Monday, September 11, 2023

Joel Haynes - The Return!

I'm really excited to feature this new music on my blog! Joel generously sent me a copy of new CD last week and its been on heavy rotation around my house lately.

The Return! is Haynes' highly anticipated follow-up to his excellent albums Transitions and The Time is Now that features Seamus Blake (tenor saxophone), Tilden Webb (piano) and Neil Swainson (bass).

I first met Joel while I was a student at McGill University back in the mid-90s. In fact, he was playing the drums on the very first gig I ever attended in Montreal, an evening of Blues & Ballads at a long defunct jazz club on St. Laurent Blvd called Cleo's. The band featured Joel on drums, Kelly Jefferson on tenor saxophone, Tilden Webb on piano and Dave Watts on bass and of course it was swinging! Almost 30 years later, these guys are still some of my favourite musicians anywhere. Joel was burning that night and instantly reaffirmed and validated my decision to move to Montreal.

A couple years later I convinced Joel to give me a drum lesson up in the McGill practice rooms. He was the first person who hipped me to Billy Drummond!

If you are in the Vancouver or Toronto areas, check out Joel and his band on these dates:

The Return! Release dates:

September 8th & 9th at Frankie’s - Vancouver, BC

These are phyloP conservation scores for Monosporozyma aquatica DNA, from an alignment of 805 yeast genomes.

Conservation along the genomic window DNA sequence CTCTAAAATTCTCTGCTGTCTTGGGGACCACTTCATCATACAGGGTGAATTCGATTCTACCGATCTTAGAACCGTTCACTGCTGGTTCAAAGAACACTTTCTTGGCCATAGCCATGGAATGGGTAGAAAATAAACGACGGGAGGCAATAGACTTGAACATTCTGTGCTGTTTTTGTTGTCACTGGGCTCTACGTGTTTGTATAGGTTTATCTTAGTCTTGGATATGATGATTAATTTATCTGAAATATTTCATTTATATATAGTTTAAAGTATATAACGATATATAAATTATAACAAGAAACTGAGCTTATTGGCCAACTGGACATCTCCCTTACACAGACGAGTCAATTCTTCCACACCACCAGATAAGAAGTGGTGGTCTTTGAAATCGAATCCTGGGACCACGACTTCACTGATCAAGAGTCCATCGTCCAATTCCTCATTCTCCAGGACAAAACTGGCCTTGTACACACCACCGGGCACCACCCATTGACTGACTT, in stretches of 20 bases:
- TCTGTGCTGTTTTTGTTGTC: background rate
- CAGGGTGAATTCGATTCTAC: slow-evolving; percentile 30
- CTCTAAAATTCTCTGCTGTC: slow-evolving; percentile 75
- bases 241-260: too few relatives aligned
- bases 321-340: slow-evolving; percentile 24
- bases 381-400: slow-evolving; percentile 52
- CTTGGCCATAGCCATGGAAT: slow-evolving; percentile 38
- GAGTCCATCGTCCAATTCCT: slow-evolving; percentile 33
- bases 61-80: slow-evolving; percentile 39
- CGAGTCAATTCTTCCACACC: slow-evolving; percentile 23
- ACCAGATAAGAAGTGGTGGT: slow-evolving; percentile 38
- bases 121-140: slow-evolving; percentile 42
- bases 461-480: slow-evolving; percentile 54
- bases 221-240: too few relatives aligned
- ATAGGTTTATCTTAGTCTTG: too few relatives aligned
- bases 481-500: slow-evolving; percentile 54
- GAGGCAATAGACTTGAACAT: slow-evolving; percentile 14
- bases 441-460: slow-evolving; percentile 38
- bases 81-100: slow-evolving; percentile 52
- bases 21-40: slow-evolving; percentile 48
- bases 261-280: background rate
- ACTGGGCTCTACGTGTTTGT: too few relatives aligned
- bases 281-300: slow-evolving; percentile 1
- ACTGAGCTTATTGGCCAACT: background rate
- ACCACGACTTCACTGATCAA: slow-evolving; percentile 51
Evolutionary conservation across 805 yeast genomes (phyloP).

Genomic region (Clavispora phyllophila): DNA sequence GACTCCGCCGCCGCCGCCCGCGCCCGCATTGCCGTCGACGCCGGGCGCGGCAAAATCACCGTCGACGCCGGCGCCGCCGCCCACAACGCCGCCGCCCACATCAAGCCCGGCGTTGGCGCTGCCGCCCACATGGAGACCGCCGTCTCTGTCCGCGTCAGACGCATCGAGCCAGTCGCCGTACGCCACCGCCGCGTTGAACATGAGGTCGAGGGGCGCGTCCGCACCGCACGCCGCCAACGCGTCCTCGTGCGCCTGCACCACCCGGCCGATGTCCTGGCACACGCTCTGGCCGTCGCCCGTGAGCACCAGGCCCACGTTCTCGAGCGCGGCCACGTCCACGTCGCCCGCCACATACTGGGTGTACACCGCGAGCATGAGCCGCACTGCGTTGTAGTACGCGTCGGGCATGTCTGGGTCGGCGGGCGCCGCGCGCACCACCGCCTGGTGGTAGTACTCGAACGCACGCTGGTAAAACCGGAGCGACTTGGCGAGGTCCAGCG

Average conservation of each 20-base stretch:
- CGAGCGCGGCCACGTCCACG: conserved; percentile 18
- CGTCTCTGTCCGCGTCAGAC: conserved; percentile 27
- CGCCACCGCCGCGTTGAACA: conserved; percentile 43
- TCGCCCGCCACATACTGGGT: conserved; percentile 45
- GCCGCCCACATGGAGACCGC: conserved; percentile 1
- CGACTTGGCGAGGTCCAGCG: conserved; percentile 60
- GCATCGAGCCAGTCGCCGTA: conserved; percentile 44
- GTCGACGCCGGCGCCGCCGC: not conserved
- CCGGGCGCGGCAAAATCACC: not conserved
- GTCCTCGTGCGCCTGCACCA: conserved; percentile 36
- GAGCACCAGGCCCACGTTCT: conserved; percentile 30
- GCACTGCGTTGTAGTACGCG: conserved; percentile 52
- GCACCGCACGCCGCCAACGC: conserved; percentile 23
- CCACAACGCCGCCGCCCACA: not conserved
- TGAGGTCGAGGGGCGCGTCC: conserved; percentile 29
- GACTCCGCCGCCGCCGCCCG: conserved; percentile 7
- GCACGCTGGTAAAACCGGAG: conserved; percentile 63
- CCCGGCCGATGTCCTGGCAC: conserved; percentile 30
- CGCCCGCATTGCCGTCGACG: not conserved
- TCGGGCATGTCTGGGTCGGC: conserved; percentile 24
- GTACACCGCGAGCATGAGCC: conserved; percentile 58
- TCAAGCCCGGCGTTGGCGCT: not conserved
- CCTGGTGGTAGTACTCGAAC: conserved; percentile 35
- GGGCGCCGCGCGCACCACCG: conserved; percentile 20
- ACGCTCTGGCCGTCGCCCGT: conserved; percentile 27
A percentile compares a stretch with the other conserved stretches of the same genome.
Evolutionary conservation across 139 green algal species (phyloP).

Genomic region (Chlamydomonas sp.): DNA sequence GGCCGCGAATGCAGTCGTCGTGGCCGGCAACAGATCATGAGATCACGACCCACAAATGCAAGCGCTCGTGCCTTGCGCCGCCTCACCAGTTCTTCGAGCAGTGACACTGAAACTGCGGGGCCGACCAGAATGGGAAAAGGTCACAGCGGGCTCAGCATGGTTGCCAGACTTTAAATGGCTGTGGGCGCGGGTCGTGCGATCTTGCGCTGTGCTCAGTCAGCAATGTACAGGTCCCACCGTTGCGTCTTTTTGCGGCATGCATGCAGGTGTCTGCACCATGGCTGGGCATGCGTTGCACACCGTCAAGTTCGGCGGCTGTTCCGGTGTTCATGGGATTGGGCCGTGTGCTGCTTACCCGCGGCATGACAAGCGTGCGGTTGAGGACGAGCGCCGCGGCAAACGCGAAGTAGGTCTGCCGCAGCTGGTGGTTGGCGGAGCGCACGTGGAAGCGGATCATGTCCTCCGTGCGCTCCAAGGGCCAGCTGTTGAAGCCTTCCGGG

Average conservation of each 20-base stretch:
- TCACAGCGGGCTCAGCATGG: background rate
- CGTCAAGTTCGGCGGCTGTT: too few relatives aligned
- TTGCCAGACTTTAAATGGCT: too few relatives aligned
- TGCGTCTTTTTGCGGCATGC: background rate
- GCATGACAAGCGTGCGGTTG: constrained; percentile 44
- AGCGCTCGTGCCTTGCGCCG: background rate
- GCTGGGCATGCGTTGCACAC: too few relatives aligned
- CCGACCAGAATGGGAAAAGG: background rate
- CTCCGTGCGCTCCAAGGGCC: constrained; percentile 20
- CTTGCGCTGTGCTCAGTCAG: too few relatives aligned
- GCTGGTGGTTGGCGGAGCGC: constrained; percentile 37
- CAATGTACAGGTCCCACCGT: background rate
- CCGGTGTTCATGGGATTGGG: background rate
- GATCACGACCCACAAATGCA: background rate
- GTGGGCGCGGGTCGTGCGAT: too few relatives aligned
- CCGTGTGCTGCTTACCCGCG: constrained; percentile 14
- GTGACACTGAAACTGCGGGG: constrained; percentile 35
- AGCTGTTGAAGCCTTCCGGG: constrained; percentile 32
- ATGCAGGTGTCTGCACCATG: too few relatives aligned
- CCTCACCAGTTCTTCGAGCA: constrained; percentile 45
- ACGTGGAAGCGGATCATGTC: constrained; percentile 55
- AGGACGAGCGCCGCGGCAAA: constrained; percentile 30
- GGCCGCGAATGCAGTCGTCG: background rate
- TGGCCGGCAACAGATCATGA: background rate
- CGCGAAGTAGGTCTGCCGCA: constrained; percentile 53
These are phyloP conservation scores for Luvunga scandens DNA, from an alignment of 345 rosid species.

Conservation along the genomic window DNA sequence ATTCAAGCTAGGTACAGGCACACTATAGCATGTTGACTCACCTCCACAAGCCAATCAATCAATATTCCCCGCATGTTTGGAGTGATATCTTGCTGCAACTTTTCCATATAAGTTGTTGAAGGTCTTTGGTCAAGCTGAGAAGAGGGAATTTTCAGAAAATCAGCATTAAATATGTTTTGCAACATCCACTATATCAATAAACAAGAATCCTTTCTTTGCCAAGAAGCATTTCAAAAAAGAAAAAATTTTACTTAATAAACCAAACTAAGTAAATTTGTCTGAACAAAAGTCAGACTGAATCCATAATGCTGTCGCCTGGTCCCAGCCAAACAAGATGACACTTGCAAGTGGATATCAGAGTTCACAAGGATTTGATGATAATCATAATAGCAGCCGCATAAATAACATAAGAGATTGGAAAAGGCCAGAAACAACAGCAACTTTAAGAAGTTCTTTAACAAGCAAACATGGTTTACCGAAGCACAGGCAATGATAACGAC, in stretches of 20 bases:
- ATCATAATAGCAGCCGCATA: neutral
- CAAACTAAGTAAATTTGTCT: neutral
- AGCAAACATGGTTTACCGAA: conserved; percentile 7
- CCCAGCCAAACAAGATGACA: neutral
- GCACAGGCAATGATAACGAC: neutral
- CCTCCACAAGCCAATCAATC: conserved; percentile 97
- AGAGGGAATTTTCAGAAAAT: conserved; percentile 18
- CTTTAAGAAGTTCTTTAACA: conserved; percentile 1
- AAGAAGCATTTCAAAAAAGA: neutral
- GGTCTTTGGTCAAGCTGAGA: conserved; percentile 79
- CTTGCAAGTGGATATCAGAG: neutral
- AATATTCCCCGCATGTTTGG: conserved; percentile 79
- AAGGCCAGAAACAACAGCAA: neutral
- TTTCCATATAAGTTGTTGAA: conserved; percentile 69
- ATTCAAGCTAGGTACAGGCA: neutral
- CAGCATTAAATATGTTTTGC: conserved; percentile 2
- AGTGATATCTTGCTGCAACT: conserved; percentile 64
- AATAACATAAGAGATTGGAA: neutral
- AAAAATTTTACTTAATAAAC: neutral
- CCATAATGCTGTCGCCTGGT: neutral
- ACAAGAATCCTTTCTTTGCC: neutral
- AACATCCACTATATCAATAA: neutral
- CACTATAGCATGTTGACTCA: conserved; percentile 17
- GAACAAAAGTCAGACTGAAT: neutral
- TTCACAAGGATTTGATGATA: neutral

September 10th &11th at The Rex - Toronto, ON
September 12th at The Jazz Bistro - Toronto, ON
September 14th &15th at Hirut jazz cafe - Toronto, ON
The Return! is available to download on all digital sites starting on September 8th and hard copy CD’s available online at cellarlive https://www.cellarlive.com/, cdbaby and by contacting Joel at joel@haynesdrumstudio.com

Joel was kind enough to take time out of his busy schedule to answer a few questions about his new music.

Joel Haynes - The Return! - Four on the Floor: September 2023

1) Tell us about your latest recording!

Recorded at Monarch Studios in Vancouver. The band is Seamus Blake on tenor, Tilden Webb on Piano and Neil Swainson on Bass. The session went great and we just powered through all the tunes. We started recording at 10:30 am and finished at 3pm with a lunch break! Pretty much all the tunes were first takes.

2) How did you choose your repertoire and sidemen?

I wanted it to be mostly originals so I wrote 4 tunes and arranged "Tomorrow Never Knows" and Tilden wrote 2 originals and he had an arrangement of "angel" that I wanted to do.

The Return - was named for the 15 year gap since my last recording

Peregrination - was named for the long journey it was between recordings

Tomorrow Never Knows - one of my favourite Beatles tunes

Allure - wrote my 4 originals on a 1 month cruise ship contract and the ship was "Allure of the Seas". Its meaning is "beautiful, attractive and fascinating", so I thought it was a perfect tune to name after my wife Lisa.

Angel - chosen for my mother in law that has survived 3 rounds of Chemo and 2 rounds of Radiation over the years and she's still with us at 90yrs old.

Payback - an uptempo minor blues with some lingering feelings of a situation that happened in the past.